911 levy on Nov. 3 ballot


By Glenn Battishill - gbattishill@aimmediamidwest.com



Dispatchers work in the Delaware County Emergency Communications 911 Center. The county is asking for a renewal and increase to the existing 911 levy to maintain services and replace equipment at the center.

Dispatchers work in the Delaware County Emergency Communications 911 Center. The county is asking for a renewal and increase to the existing 911 levy to maintain services and replace equipment at the center.


Courtesy photo | Delaware County Emergency Communications Department

On Election Day, Delaware County voters will have the option to pass a renewal and increase levy for 911 services and emergency communications in the county.

The 911 levy has existed since 1989 in order to fund emergency communications services, according to the county. The ballot measure seeks to renew the five-year, 0.63-mill levy plus add 0.05 mill for a new total of 0.68 mill.

Property owners currently pay $17.63 per $100,000 of market value per year for the existing levy, and the passage of the levy would increase the tax to $19.38 per $100,000 annually.

According to the Delaware County Auditor’s Office, the levy would generate $4.5 million per year, and collection would begin in 2022 after the current levy expires at the end of 2021.

The county reported that in 2019, the Delaware County Emergency Communications 911 Center processed 40,794 emergency 911 calls and 65,956 non-emergency, administrative calls. The center also electronically handled a total of 3,151 alarm calls and received 58 “text to 911” calls.

The county reported the 911 center also runs the communications system for first responders in Delaware County, as well as maintains the portable and mobile radios used by these forces. In 2019, this radio system processed 6,659,414 “request to communicate” interactions from first responders, according to Delaware County.

Delaware County Emergency Communications Director Patrick Brandt said the levy will allow the department to replace equipment and maintain services.

“We have considered multiple scenarios as we aim to maintain the level of service that our residents and visitors have come to expect,” Brandt said. “This modest increase allows us to replace equipment as needed, but also accounts for a softer economy due to COVID-19.”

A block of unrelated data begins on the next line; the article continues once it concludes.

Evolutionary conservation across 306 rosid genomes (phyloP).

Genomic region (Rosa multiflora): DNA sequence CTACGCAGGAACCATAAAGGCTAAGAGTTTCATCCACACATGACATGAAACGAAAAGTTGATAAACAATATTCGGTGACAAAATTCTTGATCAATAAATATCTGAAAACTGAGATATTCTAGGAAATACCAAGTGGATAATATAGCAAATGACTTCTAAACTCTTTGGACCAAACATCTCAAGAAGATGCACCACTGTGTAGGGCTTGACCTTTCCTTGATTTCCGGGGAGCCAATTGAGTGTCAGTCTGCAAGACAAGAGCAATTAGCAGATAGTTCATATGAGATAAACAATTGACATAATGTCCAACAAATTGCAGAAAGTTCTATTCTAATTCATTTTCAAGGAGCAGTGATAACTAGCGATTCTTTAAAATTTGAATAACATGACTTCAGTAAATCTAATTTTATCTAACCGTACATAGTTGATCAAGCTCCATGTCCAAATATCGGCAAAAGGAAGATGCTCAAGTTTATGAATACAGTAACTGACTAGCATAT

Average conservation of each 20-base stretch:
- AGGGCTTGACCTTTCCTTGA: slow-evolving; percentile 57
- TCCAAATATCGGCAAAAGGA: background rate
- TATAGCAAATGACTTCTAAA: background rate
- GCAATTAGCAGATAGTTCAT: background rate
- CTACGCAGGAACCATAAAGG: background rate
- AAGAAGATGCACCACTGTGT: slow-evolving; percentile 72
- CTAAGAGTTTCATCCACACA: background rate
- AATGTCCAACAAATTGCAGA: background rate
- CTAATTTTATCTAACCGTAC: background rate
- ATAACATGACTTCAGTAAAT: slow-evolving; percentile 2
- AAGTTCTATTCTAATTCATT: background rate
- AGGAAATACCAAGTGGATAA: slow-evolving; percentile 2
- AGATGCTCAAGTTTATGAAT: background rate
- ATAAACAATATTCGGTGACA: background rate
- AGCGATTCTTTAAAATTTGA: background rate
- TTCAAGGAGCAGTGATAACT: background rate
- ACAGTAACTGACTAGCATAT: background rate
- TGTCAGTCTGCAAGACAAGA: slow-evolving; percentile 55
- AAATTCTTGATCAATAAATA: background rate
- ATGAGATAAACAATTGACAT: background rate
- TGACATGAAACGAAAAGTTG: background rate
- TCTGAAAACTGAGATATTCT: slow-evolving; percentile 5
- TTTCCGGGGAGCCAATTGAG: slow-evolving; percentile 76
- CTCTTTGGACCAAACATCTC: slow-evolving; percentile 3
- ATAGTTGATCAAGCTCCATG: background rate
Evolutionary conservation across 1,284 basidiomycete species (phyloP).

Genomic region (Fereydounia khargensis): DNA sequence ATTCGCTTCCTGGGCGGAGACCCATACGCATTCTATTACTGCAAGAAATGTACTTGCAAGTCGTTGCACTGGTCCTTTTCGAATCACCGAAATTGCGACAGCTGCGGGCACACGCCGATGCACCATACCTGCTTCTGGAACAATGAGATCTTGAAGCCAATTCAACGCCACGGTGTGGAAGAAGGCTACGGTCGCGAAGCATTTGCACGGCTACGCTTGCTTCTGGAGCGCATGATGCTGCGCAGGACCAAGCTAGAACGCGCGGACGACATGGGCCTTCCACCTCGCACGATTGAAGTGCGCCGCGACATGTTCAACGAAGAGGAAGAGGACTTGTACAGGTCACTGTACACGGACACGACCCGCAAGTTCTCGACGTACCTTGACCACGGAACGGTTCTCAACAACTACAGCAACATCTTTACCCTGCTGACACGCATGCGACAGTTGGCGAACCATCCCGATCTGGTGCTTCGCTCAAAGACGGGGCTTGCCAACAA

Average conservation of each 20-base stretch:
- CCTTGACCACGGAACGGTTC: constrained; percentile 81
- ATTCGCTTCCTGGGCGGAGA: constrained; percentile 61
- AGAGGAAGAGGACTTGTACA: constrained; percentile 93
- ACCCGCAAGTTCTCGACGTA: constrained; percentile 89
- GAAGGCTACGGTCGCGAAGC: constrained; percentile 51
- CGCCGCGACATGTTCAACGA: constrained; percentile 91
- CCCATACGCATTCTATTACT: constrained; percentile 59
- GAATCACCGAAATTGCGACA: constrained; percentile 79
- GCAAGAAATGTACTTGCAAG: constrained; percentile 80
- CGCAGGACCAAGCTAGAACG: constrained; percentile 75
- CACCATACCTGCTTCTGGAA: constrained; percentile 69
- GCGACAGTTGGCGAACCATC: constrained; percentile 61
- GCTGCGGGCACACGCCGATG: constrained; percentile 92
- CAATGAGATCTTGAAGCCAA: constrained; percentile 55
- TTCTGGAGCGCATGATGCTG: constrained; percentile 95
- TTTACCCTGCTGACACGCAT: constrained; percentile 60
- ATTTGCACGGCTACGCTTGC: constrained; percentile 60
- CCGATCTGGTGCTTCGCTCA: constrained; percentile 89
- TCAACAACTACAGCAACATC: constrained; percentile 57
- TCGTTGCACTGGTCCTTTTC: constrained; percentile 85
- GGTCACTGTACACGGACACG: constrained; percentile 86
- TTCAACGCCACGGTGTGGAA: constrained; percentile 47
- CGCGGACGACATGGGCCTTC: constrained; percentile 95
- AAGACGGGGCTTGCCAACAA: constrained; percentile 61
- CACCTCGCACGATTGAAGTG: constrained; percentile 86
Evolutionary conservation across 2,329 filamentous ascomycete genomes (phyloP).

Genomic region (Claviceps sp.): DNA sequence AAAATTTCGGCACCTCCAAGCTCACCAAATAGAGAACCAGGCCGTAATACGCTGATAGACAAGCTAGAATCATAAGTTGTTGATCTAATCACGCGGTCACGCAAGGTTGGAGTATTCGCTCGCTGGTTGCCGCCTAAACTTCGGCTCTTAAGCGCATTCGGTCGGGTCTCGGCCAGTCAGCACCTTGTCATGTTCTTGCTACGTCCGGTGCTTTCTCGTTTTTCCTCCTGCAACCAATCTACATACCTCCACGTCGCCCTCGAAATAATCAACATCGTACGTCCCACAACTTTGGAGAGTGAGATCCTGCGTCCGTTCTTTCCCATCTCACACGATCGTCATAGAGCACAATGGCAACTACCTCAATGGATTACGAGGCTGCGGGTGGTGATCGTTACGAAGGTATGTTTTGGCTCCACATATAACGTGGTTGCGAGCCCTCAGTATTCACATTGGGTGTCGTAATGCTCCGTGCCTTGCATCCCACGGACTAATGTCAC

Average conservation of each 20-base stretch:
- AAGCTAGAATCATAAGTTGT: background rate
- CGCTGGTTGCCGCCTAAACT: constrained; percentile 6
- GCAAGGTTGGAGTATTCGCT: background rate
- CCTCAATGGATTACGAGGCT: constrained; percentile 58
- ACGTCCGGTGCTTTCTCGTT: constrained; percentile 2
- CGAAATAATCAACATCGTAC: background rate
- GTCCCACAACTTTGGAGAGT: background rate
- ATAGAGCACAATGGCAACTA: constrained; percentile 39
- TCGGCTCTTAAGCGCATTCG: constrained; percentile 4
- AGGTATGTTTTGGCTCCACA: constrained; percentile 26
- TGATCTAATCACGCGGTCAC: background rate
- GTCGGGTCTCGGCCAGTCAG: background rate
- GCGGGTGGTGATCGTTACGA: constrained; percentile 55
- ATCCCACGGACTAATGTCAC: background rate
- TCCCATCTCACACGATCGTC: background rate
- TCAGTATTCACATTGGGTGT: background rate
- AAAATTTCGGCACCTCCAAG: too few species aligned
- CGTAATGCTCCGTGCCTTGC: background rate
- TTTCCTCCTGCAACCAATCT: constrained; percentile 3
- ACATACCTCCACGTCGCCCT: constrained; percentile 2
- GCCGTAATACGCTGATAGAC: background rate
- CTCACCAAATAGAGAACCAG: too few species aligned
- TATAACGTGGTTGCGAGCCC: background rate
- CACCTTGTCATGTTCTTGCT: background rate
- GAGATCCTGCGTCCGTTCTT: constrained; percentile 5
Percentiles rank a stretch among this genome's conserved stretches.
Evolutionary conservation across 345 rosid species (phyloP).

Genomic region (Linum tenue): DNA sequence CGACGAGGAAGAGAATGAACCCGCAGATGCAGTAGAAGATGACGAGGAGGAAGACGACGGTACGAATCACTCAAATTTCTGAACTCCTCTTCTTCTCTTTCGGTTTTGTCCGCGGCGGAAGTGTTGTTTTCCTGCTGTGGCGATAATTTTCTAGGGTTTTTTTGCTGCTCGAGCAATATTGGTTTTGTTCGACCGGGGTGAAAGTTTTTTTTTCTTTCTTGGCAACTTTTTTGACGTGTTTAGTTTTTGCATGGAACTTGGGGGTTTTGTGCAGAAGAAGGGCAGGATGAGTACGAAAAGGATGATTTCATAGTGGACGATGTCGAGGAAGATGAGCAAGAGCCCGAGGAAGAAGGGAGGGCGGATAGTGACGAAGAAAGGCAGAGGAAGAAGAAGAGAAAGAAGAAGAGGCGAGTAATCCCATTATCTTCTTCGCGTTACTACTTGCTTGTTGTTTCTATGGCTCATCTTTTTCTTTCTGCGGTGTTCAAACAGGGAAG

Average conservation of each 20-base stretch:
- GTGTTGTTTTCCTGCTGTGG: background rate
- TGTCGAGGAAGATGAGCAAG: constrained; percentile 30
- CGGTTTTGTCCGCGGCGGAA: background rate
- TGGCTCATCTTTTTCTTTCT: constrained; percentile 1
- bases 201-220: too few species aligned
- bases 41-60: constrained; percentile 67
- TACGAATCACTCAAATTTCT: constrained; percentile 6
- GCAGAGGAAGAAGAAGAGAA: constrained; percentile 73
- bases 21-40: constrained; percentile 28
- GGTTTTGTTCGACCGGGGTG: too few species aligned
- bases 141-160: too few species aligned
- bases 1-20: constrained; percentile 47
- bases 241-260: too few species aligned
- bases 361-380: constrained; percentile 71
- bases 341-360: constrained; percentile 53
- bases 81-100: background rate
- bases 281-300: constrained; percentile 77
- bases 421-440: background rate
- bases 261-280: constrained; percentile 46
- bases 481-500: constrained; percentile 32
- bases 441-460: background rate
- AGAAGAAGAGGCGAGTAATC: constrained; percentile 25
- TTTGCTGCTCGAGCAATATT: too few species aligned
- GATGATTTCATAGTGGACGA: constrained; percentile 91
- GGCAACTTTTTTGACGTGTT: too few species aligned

Delaware County Commissioner Gary Merrell said the levy is an opportunity for voters to “give their stamp of approval and appreciation for the professionalism displayed routinely by our 911 management and staff.”

“Those of us who have had occasion to need their services also know how fortunate we are to have such quality people serving us,” Merrell said. “Being privileged to serve on the 911 board, I have seen firsthand the quality of services provided by our 911 center. The board is made up of representatives from law enforcement, fire departments, cities and emergency services. Their expertise also is important in providing the quality of services we all expect and appreciate.”

Dispatchers work in the Delaware County Emergency Communications 911 Center. The county is asking for a renewal and increase to the existing 911 levy to maintain services and replace equipment at the center.
https://www.delgazette.com/wp-content/uploads/sites/40/2020/10/web1_911room.jpgDispatchers work in the Delaware County Emergency Communications 911 Center. The county is asking for a renewal and increase to the existing 911 levy to maintain services and replace equipment at the center. Courtesy photo | Delaware County Emergency Communications Department

By Glenn Battishill

gbattishill@aimmediamidwest.com

Glenn Battishill can be reached at 740-413-0903 or on Twitter @BattishillDG.

Glenn Battishill can be reached at 740-413-0903 or on Twitter @BattishillDG.